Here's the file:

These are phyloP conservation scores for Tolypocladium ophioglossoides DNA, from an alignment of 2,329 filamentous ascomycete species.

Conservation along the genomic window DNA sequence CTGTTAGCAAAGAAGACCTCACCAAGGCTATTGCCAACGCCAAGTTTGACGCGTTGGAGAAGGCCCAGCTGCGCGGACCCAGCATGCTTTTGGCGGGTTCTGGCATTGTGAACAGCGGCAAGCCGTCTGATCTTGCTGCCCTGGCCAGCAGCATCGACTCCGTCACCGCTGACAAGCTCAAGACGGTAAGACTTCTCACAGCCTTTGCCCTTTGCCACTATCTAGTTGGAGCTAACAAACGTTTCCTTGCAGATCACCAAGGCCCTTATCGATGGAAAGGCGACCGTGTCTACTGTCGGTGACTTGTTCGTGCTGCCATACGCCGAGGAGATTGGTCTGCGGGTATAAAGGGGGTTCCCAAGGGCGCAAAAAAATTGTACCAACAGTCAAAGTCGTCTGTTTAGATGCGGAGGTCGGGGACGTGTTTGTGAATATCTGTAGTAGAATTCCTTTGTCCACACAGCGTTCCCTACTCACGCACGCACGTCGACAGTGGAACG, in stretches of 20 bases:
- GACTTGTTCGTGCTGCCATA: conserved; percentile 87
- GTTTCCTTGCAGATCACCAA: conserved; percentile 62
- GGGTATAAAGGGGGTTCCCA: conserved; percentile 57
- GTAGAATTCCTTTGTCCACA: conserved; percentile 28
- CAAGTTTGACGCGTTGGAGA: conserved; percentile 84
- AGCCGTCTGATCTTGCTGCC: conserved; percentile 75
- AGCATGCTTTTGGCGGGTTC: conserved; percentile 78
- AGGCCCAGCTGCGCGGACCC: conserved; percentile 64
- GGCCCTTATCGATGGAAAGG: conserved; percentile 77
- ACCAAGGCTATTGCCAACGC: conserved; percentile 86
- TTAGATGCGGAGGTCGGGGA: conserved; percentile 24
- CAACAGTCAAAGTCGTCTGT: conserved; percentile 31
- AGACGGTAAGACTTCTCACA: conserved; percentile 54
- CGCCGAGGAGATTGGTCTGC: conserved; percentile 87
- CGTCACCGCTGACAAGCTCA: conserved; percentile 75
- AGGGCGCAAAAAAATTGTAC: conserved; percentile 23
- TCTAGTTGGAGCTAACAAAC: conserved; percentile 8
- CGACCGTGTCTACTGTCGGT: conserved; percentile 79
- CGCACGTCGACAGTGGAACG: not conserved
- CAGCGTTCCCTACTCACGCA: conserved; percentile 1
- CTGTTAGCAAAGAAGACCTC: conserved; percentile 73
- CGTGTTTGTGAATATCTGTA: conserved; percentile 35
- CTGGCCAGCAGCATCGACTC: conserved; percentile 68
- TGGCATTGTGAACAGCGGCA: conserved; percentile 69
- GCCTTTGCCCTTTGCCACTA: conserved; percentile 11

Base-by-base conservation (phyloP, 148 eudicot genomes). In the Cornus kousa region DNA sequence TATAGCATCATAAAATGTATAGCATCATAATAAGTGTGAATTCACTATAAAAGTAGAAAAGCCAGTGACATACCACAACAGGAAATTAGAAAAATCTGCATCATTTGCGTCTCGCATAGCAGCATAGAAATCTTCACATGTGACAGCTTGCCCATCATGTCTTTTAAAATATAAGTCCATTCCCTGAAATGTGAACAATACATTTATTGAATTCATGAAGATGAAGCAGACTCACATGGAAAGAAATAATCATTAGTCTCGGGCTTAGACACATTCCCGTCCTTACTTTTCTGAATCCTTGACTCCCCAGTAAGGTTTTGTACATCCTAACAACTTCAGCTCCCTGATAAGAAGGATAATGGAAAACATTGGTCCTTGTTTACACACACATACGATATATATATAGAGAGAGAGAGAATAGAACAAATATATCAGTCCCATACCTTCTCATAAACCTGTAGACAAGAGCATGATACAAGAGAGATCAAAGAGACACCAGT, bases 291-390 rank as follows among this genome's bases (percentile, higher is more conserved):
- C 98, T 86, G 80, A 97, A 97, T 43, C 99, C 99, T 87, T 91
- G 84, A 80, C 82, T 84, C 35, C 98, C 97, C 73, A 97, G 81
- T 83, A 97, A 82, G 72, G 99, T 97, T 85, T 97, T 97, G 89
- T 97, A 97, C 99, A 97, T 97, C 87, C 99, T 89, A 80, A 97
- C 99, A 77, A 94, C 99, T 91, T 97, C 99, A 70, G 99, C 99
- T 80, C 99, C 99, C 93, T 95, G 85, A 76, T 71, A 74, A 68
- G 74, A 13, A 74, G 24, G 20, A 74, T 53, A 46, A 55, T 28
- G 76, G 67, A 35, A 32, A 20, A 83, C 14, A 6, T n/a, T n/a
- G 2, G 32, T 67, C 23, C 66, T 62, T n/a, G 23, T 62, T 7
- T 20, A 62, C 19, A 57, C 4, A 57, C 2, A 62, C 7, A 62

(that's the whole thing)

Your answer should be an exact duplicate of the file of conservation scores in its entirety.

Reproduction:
These are phyloP conservation scores for Tolypocladium ophioglossoides DNA, from an alignment of 2,329 filamentous ascomycete species.

Conservation along the genomic window DNA sequence CTGTTAGCAAAGAAGACCTCACCAAGGCTATTGCCAACGCCAAGTTTGACGCGTTGGAGAAGGCCCAGCTGCGCGGACCCAGCATGCTTTTGGCGGGTTCTGGCATTGTGAACAGCGGCAAGCCGTCTGATCTTGCTGCCCTGGCCAGCAGCATCGACTCCGTCACCGCTGACAAGCTCAAGACGGTAAGACTTCTCACAGCCTTTGCCCTTTGCCACTATCTAGTTGGAGCTAACAAACGTTTCCTTGCAGATCACCAAGGCCCTTATCGATGGAAAGGCGACCGTGTCTACTGTCGGTGACTTGTTCGTGCTGCCATACGCCGAGGAGATTGGTCTGCGGGTATAAAGGGGGTTCCCAAGGGCGCAAAAAAATTGTACCAACAGTCAAAGTCGTCTGTTTAGATGCGGAGGTCGGGGACGTGTTTGTGAATATCTGTAGTAGAATTCCTTTGTCCACACAGCGTTCCCTACTCACGCACGCACGTCGACAGTGGAACG, in stretches of 20 bases:
- GACTTGTTCGTGCTGCCATA: conserved; percentile 87
- GTTTCCTTGCAGATCACCAA: conserved; percentile 62
- GGGTATAAAGGGGGTTCCCA: conserved; percentile 57
- GTAGAATTCCTTTGTCCACA: conserved; percentile 28
- CAAGTTTGACGCGTTGGAGA: conserved; percentile 84
- AGCCGTCTGATCTTGCTGCC: conserved; percentile 75
- AGCATGCTTTTGGCGGGTTC: conserved; percentile 78
- AGGCCCAGCTGCGCGGACCC: conserved; percentile 64
- GGCCCTTATCGATGGAAAGG: conserved; percentile 77
- ACCAAGGCTATTGCCAACGC: conserved; percentile 86
- TTAGATGCGGAGGTCGGGGA: conserved; percentile 24
- CAACAGTCAAAGTCGTCTGT: conserved; percentile 31
- AGACGGTAAGACTTCTCACA: conserved; percentile 54
- CGCCGAGGAGATTGGTCTGC: conserved; percentile 87
- CGTCACCGCTGACAAGCTCA: conserved; percentile 75
- AGGGCGCAAAAAAATTGTAC: conserved; percentile 23
- TCTAGTTGGAGCTAACAAAC: conserved; percentile 8
- CGACCGTGTCTACTGTCGGT: conserved; percentile 79
- CGCACGTCGACAGTGGAACG: not conserved
- CAGCGTTCCCTACTCACGCA: conserved; percentile 1
- CTGTTAGCAAAGAAGACCTC: conserved; percentile 73
- CGTGTTTGTGAATATCTGTA: conserved; percentile 35
- CTGGCCAGCAGCATCGACTC: conserved; percentile 68
- TGGCATTGTGAACAGCGGCA: conserved; percentile 69
- GCCTTTGCCCTTTGCCACTA: conserved; percentile 11

Base-by-base conservation (phyloP, 148 eudicot genomes). In the Cornus kousa region DNA sequence TATAGCATCATAAAATGTATAGCATCATAATAAGTGTGAATTCACTATAAAAGTAGAAAAGCCAGTGACATACCACAACAGGAAATTAGAAAAATCTGCATCATTTGCGTCTCGCATAGCAGCATAGAAATCTTCACATGTGACAGCTTGCCCATCATGTCTTTTAAAATATAAGTCCATTCCCTGAAATGTGAACAATACATTTATTGAATTCATGAAGATGAAGCAGACTCACATGGAAAGAAATAATCATTAGTCTCGGGCTTAGACACATTCCCGTCCTTACTTTTCTGAATCCTTGACTCCCCAGTAAGGTTTTGTACATCCTAACAACTTCAGCTCCCTGATAAGAAGGATAATGGAAAACATTGGTCCTTGTTTACACACACATACGATATATATATAGAGAGAGAGAGAATAGAACAAATATATCAGTCCCATACCTTCTCATAAACCTGTAGACAAGAGCATGATACAAGAGAGATCAAAGAGACACCAGT, bases 291-390 rank as follows among this genome's bases (percentile, higher is more conserved):
- C 98, T 86, G 80, A 97, A 97, T 43, C 99, C 99, T 87, T 91
- G 84, A 80, C 82, T 84, C 35, C 98, C 97, C 73, A 97, G 81
- T 83, A 97, A 82, G 72, G 99, T 97, T 85, T 97, T 97, G 89
- T 97, A 97, C 99, A 97, T 97, C 87, C 99, T 89, A 80, A 97
- C 99, A 77, A 94, C 99, T 91, T 97, C 99, A 70, G 99, C 99
- T 80, C 99, C 99, C 93, T 95, G 85, A 76, T 71, A 74, A 68
- G 74, A 13, A 74, G 24, G 20, A 74, T 53, A 46, A 55, T 28
- G 76, G 67, A 35, A 32, A 20, A 83, C 14, A 6, T n/a, T n/a
- G 2, G 32, T 67, C 23, C 66, T 62, T n/a, G 23, T 62, T 7
- T 20, A 62, C 19, A 57, C 4, A 57, C 2, A 62, C 7, A 62